AAP Stresses Proper Tackling Technique to Prevent Football Injuries

Teens playing football, a contact sport.
Teens playing football, a contact sport.
Ultimately, players must decide if the benefits of play outweigh the risks of injury.

With football season in full swing, the American Academy of Pediatrics has released a new policy statement to help improve player safety on the field.

The new recommendations, which were presented at the AAP National Conference & Exhibition in Washington, D.C. stress proper tackling technique in order to reduce the likelihood of injury, and also advocate for the expansion of non-tackling leagues so that players may participate in the sport without the risk of injury associated with tackle football.

“It’s this paradox that makes it so important for leagues to teach proper tackling technique and skills to avoid and absorb tackles, even if no tackling occurs throughout the seasons,” said co-author Greg Landry, MD, FAAP.

Additionally, the AAP recommends that officials and coaches enforce zero tolerance for illegal, head-first hits, and advise that athletic trainers should be present on the sidelines in order to help prevent and address injuries. Ultimately, players must decide if the benefits of playing football outweigh the risks of injury.

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“Removing tackling would dramatically reduce the risk of serious injuries to players, but it would fundamentally change the sport of football,” said co-author William Meehan, III, MD, FAAP. “Parents and players will need to decide whether the health risks associated with tackling are outweighed by the recreational benefits of the game.”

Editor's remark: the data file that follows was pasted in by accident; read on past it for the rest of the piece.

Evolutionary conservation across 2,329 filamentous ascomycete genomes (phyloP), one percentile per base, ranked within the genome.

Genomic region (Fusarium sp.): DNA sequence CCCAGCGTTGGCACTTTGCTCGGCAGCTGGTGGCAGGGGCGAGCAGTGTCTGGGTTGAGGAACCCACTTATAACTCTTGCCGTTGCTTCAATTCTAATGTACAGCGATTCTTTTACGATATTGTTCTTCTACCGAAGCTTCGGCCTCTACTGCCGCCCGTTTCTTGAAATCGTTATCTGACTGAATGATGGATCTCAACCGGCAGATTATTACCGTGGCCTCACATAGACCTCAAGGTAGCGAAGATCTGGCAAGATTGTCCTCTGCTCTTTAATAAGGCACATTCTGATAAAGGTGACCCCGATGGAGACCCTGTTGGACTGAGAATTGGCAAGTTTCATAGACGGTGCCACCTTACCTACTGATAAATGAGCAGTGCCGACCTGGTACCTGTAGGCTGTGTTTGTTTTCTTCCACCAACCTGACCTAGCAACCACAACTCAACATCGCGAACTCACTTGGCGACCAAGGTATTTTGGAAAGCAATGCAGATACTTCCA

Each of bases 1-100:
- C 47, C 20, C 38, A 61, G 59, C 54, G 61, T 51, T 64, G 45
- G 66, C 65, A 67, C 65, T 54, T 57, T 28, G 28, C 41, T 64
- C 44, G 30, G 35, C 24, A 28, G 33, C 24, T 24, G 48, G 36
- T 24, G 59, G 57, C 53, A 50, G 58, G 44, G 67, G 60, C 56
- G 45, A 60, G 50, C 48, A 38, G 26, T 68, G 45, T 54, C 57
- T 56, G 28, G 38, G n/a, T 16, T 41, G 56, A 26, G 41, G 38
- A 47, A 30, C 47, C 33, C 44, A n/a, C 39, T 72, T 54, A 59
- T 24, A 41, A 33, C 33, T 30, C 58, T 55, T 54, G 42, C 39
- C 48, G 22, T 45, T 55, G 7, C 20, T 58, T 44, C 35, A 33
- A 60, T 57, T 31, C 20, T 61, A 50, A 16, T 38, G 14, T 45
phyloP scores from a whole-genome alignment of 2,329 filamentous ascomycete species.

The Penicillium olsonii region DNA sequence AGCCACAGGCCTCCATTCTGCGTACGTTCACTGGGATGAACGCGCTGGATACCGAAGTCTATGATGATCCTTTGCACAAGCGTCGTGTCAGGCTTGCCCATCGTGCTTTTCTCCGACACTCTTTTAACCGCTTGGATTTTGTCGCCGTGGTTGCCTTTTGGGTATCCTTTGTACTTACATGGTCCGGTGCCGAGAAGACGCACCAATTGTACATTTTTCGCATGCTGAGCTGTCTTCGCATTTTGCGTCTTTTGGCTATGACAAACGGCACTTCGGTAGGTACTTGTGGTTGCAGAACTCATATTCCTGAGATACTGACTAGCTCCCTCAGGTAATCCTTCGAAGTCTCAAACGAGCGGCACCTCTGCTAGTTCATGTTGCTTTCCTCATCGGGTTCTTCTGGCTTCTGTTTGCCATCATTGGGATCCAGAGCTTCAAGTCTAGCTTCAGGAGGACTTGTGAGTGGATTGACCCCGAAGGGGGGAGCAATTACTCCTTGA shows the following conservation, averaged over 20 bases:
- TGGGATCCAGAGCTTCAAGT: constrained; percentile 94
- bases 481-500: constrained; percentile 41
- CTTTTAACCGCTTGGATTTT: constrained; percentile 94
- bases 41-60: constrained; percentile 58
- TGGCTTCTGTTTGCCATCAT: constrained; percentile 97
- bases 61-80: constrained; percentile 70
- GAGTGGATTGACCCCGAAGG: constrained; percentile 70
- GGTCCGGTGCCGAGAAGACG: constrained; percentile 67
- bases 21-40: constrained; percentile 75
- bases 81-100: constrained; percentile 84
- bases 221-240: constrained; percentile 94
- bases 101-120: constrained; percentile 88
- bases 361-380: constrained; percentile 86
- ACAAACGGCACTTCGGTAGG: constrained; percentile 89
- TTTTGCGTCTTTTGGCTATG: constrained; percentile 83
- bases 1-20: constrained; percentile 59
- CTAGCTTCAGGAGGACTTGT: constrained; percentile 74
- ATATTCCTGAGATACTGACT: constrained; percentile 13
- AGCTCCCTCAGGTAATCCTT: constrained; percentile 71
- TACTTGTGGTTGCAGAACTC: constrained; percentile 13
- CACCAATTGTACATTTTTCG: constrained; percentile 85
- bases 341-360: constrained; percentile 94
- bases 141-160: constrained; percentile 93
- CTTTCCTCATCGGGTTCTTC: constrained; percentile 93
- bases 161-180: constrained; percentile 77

AAP members reviewed scientific evidence on football-related injuries, especially those of the head and neck, and found that injuries of the head and neck only account for a small proportion of overall injuries, but are often more serious. Nearly 65% of concussions occur when tackling or being tackled, with brain injury accounting for 69% of all football fatalities. The researchers also found that football players are among team athletes with the highest risk for catastrophic cervical spine injuries, which are often the result of “spear tackling,” or tackling with the head lowered.

While tackling or being tackled accounts for approximately 50% of all football injuries, the AAP stress that delaying the introduction of tackling when a player is younger and smaller may actually increase rates of injury when a player is older and larger due to less experience tackling with proper technique.

Beyond teaching and enforcing proper tackling technique, the AAP recommends that players engage in neck muscle strengthening in order to decrease neck fatigue and improve muscle contraction, which may decrease the risk of concussion.

“The AAP encourages athletes to continue playing organized sports, while supporting coaches and officials in their work to reduce these injuries,” said Dr. Meehan.


  1. Meehan WP, Landry GL et al. Tackling In Youth Football. Pediatrics. 2015; doi:10.1542/peds.2015-3282.